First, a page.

Modern Browsing

Hey guys, there's a new feature out in browsers. It's called tabbed browsing. Oh? It's been around for a while? Then why are you still developing like it doesn't exist?

Traditionally, users browsed the web one page at a time due to the restraints of browsers and their connection. These days, power users will open up multiple tabs, often from the same website, allowing them to explore a greater amount of the web than they could by clicking through one page at a time.

Often, though, it seems like web developers are unaware of this fact. Flash sites are right out, since Flash is not controlled by the browser, as are Flash menus. You shouldn't have a menu made in Flash anyway, it's a stupid idea, and Flash sites should only be employed when DHTML cannot achieve the same effect.

Further, cookies and sessions can be confused by tabbed browsing. I've encountered quite a lot of dynamic breadcrumb setups on the web that will allow something like "Home > Products > Contact" because the user is browsing the site in multiple tabs.

Finally, javascript. If the content of the page changes due to javascript, it's still possible to allow for multiple tab users. In a URL, there can be a section at the end preceded by a #, this section is visible only to the browser, and can be used to store javascript specific data.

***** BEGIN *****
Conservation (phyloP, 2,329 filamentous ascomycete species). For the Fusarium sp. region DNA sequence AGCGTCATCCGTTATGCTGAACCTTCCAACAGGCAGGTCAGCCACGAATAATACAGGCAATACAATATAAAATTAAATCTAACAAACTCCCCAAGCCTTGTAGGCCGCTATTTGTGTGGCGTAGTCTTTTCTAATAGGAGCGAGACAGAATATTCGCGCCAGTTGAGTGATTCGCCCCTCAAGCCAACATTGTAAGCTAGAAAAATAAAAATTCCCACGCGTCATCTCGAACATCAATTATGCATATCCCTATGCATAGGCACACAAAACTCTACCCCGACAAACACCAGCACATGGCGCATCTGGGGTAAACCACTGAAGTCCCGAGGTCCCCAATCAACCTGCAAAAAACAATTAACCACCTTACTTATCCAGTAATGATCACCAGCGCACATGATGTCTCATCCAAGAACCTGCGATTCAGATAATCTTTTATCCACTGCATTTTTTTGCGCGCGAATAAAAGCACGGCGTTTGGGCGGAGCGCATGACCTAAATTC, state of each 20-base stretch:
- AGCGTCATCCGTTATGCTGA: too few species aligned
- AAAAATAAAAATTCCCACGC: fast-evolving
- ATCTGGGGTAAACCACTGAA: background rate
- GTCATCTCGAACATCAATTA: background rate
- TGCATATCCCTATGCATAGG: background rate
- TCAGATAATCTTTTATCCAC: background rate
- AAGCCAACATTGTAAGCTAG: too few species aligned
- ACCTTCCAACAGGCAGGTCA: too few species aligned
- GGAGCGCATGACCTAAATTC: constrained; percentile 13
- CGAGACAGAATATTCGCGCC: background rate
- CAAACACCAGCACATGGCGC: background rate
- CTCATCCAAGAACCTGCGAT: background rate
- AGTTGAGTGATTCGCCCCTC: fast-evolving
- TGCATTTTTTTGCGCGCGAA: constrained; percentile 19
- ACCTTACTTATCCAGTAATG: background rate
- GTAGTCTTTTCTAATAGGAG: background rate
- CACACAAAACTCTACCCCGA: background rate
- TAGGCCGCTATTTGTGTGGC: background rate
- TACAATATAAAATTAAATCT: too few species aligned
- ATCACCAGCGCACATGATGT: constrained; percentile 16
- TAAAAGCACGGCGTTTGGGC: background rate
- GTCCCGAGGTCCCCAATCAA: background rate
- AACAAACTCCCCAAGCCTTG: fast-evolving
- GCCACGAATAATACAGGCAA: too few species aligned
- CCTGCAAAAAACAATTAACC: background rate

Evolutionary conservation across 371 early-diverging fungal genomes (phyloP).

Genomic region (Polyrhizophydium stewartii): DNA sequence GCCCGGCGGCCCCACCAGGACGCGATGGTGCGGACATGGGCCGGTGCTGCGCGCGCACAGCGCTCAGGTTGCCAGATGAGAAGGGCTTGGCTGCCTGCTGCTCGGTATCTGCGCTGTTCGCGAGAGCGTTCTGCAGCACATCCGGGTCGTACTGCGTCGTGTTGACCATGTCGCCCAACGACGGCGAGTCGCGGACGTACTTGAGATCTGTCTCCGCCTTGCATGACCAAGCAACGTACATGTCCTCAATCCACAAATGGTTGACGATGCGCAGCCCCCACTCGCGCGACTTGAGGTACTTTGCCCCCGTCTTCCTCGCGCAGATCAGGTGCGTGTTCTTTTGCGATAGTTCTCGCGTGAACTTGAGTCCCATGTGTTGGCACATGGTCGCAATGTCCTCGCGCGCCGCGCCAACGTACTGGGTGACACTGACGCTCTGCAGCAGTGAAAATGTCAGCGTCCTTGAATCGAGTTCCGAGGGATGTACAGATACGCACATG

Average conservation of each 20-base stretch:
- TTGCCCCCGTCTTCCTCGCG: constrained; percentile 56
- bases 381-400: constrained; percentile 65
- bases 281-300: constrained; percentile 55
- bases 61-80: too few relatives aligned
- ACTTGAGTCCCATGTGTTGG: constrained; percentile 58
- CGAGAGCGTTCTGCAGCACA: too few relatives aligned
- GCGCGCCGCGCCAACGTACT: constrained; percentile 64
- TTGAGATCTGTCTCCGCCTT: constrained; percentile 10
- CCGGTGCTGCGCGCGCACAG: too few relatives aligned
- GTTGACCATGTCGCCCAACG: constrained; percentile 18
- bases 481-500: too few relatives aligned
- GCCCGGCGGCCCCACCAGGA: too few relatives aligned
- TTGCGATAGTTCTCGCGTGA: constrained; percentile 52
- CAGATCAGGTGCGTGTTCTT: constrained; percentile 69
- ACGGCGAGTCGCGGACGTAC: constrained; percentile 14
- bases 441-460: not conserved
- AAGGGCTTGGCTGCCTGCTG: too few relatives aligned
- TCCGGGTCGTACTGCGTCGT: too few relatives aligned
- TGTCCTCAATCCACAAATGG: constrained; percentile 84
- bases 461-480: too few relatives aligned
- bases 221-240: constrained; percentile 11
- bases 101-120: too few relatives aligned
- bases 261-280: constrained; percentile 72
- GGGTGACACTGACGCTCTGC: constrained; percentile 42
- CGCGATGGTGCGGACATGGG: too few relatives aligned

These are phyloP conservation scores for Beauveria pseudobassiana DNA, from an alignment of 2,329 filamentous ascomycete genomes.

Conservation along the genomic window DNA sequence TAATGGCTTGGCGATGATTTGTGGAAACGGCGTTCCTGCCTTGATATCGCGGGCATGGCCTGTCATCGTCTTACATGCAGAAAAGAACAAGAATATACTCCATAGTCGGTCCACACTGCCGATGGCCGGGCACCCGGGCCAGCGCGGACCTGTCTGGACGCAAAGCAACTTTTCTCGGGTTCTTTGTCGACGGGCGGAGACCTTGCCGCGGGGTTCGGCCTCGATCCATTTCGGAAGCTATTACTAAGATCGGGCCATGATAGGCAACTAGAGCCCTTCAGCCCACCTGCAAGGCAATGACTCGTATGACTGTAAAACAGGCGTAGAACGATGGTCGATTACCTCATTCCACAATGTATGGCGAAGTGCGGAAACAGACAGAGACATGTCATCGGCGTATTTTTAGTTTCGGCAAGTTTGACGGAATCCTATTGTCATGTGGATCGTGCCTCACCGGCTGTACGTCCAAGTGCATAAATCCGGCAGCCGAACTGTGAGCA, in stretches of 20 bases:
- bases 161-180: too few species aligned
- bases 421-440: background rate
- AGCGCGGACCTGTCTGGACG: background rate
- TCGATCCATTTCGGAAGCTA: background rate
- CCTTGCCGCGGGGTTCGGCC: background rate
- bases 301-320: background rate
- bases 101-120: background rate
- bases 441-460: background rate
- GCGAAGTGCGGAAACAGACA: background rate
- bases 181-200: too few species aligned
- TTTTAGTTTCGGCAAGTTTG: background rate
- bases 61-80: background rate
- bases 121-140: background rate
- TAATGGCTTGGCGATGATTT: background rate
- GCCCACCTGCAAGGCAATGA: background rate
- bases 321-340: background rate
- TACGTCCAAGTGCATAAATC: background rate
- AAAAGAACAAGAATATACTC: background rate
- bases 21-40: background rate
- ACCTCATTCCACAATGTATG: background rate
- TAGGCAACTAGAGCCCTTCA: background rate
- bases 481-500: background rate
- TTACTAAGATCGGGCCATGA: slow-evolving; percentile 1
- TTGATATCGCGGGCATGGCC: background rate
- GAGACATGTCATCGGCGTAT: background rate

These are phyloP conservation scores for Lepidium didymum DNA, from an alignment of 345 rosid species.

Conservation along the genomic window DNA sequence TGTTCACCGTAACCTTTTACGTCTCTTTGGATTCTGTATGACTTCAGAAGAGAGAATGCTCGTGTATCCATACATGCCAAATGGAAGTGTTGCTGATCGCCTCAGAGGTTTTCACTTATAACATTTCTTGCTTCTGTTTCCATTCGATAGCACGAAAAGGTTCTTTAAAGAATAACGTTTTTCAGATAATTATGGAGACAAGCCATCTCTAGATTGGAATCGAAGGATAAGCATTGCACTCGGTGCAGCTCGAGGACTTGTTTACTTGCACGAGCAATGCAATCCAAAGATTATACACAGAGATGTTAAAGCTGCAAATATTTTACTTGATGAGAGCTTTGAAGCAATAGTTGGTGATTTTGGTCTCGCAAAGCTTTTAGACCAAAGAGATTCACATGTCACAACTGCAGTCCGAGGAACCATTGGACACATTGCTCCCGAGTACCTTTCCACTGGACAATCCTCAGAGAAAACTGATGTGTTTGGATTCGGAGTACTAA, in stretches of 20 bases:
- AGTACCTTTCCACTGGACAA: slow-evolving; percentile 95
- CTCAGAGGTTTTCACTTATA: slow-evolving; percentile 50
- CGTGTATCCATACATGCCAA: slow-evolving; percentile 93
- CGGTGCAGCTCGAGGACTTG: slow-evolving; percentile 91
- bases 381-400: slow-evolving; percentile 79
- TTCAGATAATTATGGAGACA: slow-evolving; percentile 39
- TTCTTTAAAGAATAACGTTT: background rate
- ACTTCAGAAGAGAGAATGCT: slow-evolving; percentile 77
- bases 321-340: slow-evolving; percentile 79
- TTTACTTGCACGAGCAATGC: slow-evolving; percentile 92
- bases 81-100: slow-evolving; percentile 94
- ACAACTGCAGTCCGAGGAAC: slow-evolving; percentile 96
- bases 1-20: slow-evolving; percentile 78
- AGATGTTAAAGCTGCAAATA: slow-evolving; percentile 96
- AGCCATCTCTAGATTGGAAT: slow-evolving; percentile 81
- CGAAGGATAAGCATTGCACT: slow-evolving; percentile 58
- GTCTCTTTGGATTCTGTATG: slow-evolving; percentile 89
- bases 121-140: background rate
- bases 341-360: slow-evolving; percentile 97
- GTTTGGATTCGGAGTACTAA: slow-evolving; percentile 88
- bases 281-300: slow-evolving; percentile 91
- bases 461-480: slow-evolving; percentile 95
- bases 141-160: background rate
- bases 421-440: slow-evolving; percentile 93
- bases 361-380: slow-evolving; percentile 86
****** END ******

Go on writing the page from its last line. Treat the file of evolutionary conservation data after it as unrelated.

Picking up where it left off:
For example, if your page loads up older content through javascript when the user clicks the "older content" button, you could add "#older" to the end of the URL. Then when the page gets loaded, you check if #older is in the URL and immediately load up the older content. This way, when the user changes to the older content tab, they won't end up with the exact same page they were already on.

Oh, and for goodness sake, don't use <a href="javascript:whatever"> tags, nobody wants to go to another tab and wind up with a blank page with some javascript in the URL. That's worse than going to another tab and ending up on the same page.

 
28/07/2011